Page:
Pulmonary nodules are often discovered incidentally. Early identification of malignancy through careful clinical assessment of size and malignancy risk is crucial to achieving better patient outcomes, according to the SingHealth Duke-NUS Lung Centre.
Pulmonary nodules are often discovered incidentally. With the five-year survival rate for surgically resected early-stage lung cancer at about 75%, early identification of malignancy through careful clinical assessment of nodule size and malignancy risk is crucial to achieving better patient outcomes.
A pulmonary nodule is defined as a small (≤ 30
mm), well-defined radiographic opacity surrounded
by pulmonary parenchyma, without associated
atelectasis, effusion or enlarged lymph nodes. It is
a common radiologic finding, and a prevalence of
20-50% has been demonstrated in healthy adult
volunteers and lung cancer screening populations.1 Pulmonary nodules are often discovered incidentally,
and the incidence is expected to rise with the increased
utilisation of computed tomography (CT) scans.
The differential diagnosis for pulmonary nodules
is broad, and includes malignancy, inflammatory,
infectious, congenital, and vascular pathologies. Most
(> 95%) incidental pulmonary nodules are benign,
even in lung cancer screening populations, but some may be a sign of early lung cancer.2
While the overall survival rate of lung cancer remains
poor (10-15% five-year survival rate), in contrast, the
five-year survival rate of surgically resected early-stage
lung cancer approaches 75%.
It is therefore important for managing physicians
to assess the likelihood of malignancy to guide
evaluation and management.
RISK ASSESSMENT FOR MALIGNANCY
The size and morphology of the nodule are the two
main determinants of cancer risk.3
Nodules less than 6 mm in diameter have a low risk of
cancer (< 1%), while approximately 40-80% of nodules
larger than 20 mm are malignant.3
Morphology refers to the margins (smooth, lobulated,
or spiculated) and attenuation of the nodule.
Attenuation can be classified into solid or subsolid
nodules, with the latter divided into pure ground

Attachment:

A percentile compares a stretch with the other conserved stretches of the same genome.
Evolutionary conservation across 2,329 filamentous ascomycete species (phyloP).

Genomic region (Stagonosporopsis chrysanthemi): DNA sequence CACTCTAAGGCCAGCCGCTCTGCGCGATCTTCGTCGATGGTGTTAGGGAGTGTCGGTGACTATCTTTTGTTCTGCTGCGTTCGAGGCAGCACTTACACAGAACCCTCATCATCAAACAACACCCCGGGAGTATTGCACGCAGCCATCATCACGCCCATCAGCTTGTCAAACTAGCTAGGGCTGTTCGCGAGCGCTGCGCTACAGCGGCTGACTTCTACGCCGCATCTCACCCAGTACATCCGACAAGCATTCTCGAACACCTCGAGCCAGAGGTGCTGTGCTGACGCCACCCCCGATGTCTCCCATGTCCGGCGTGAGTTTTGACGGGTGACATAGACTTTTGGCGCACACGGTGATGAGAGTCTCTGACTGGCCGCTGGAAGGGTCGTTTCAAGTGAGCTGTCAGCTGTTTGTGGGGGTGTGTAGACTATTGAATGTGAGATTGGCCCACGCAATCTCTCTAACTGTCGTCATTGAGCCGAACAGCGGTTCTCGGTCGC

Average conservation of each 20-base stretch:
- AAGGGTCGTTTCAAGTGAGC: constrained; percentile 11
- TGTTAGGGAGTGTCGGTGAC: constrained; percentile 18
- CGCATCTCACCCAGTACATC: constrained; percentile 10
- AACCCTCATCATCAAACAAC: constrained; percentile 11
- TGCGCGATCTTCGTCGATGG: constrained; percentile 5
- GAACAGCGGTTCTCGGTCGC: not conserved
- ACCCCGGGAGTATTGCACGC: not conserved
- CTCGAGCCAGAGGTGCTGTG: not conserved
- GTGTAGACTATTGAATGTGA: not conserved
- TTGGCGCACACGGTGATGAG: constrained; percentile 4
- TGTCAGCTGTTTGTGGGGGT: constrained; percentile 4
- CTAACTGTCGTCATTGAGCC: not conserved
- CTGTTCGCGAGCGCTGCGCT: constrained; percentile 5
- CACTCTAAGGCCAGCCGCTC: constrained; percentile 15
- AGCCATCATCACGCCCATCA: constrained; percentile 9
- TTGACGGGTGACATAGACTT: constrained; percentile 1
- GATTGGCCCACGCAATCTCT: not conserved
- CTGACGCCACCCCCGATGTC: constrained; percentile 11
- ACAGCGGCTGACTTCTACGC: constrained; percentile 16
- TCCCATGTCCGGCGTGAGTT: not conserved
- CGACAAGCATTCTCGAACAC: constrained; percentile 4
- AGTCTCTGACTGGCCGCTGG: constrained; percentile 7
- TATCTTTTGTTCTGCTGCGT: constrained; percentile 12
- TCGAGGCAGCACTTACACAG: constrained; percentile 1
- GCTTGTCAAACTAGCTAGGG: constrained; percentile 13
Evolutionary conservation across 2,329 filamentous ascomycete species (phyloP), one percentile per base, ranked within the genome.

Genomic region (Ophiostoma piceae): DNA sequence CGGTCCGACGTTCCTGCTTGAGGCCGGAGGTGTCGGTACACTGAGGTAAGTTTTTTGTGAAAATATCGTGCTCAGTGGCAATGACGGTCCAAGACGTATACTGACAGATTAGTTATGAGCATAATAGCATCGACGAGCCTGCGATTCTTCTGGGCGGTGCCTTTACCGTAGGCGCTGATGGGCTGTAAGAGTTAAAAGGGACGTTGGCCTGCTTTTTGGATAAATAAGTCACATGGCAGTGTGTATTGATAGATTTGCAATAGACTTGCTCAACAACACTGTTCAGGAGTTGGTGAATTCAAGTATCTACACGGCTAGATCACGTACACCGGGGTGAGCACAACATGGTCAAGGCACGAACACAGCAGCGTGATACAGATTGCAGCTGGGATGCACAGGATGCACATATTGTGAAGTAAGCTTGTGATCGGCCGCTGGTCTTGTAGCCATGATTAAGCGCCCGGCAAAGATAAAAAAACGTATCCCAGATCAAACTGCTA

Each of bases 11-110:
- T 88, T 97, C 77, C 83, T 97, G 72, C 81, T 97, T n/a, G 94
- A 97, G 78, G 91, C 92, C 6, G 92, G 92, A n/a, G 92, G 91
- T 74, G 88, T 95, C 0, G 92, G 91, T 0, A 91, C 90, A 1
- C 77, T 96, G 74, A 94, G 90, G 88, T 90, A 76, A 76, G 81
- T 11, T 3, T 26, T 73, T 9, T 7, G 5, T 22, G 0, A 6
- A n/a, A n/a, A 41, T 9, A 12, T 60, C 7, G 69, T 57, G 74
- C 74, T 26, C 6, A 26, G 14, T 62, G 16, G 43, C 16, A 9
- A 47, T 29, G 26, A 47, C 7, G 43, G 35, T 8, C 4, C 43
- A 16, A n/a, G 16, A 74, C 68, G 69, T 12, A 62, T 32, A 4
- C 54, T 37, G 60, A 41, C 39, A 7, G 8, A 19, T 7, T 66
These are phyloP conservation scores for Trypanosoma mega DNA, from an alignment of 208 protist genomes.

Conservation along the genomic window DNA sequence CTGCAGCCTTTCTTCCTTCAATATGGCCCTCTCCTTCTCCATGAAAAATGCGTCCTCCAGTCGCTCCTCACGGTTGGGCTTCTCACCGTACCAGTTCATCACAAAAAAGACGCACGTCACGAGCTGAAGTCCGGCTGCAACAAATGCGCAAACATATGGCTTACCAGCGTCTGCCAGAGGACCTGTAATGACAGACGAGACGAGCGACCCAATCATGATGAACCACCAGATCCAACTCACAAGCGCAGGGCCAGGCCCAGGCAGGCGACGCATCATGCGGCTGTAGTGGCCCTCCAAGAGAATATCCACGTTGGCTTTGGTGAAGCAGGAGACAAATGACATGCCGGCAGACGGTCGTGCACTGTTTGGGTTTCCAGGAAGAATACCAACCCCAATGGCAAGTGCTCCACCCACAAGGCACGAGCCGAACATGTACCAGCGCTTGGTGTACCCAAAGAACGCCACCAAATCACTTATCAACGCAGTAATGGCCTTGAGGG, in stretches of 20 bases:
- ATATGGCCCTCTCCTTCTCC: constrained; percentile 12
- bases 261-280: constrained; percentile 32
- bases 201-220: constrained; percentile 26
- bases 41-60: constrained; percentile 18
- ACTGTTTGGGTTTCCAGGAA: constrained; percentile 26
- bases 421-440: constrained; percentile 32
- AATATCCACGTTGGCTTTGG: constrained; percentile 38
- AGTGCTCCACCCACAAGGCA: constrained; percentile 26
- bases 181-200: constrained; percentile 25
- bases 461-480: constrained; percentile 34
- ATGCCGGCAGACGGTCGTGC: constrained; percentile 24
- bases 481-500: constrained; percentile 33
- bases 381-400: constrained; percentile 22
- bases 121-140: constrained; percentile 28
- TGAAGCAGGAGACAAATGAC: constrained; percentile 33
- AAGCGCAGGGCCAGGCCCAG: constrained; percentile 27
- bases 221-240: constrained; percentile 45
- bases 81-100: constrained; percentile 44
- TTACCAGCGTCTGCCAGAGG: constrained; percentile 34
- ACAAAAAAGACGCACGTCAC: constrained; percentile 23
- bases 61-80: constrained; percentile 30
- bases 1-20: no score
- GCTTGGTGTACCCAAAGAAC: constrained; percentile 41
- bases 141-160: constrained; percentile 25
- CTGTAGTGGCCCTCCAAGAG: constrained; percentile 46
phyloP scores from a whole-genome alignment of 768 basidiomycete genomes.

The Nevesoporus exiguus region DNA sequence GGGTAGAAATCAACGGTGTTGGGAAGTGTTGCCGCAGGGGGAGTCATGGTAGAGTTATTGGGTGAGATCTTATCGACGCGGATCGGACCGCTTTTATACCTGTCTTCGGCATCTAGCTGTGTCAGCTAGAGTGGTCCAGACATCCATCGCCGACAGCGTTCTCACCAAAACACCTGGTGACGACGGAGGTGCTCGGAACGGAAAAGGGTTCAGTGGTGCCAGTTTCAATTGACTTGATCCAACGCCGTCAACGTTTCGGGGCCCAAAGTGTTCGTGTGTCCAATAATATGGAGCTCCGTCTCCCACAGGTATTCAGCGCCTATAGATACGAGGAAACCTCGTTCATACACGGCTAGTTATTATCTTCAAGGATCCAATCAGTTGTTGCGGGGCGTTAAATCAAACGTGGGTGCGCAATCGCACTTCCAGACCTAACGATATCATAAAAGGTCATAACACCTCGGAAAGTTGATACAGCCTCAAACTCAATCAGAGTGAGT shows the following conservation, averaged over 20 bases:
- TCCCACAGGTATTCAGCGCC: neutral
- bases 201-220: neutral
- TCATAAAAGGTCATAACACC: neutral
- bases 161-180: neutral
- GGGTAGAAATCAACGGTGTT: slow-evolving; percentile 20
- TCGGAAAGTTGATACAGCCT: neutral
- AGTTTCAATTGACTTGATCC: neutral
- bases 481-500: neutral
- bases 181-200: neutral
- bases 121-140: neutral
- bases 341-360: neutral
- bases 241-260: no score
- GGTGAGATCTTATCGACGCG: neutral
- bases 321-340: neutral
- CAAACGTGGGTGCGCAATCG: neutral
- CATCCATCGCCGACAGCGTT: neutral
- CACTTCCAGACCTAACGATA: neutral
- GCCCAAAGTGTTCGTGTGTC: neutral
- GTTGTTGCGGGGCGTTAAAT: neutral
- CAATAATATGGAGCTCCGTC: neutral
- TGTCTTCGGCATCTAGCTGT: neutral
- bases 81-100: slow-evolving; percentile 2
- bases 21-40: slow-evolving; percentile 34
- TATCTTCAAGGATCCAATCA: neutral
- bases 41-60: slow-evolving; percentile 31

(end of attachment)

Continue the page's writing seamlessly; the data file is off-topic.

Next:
glass and part-solid (having both ground glass and
solid components) nodules. Ground glass nodules
are characterised by an area of increased pulmonary attenuation that does not obscure underlying bronchial
and vascular markings.
Subsolid or spiculated/lobulated nodules, upper lobe
location as well as older age and heavy smoking also
increase the risk of cancer.1,4
Quantitative assessment models have been developed
to estimate the probability of malignancy, but these
have not been validated in Asian populations.5
When a nodule is identified, it is important to check
previous imaging studies to evaluate if the nodule is
new, old, stable, or growing over time. Solid nodules
that are stable over time (≥ 2 years) are unlikely to be
Management of pulmonary nodules are largely
Size of the nodule
- Clinical probability of malignancy
- Patient values and preferences
Not all incidental pulmonary nodules require routine
follow-up or further evaluation. In a patient with a low
risk profile and a solid nodule of < 6 mm, no follow-up
may be necessary if this is consistent with the patient's
preferences (after understanding the risks and
benefits). For pulmonary nodules that require follow-up,
surveillance with serial low-dose chest computed tomography scans (LDCT) is generally recommended
for nodules ≤ 8 mm in diameter, or when the clinical
probability of malignancy is deemed to be low
For indeterminate nodules greater than 8 mm in size,
management options can vary, including:
- Surgical diagnosis
- Non-surgical biopsy (transthoracic or endoscopic
- Functional imaging with fluorodeoxyglucose
positron emission tomography (FDG-PET)
- Surveillance with serial CT scans
The management strategy will be largely guided
by malignancy risk and individualised according to
patient values and preferences.6 For example, non-surgical
biopsy, or surgical biopsy (and possibly
simultaneous resection) in an individual with
low surgical risk, is typically offered when the
clinical probability of malignancy is deemed to be
high (> 60%).
Chest CT with thin (≤ 1 mm) sections has a higher
accuracy than chest radiographs in detecting nodules
and can provide information on location, size,
attenuation, and characteristics of the nodule. In an
individual with an indeterminate nodule identified on
chest radiography, a chest CT should be performed to
help characterise the nodule.4
For surveillance imaging, contrast enhancement is
typically not required, and a LDCT is sufficient.
There are important considerations with risk
assessment and management in the local population.
Firstly, pulmonary tuberculosis is a common disease
presenting as pulmonary nodule(s) in the local and
Like cancer, tuberculosis is more commonly found in the upper lobes and can result
in a positive PET scan, which makes interpretation
Secondly, Asian women who are never-smokers are
at higher risk of developing lung cancer compared
with women living in Western countries. Adapting risk
assessment and management of patients with the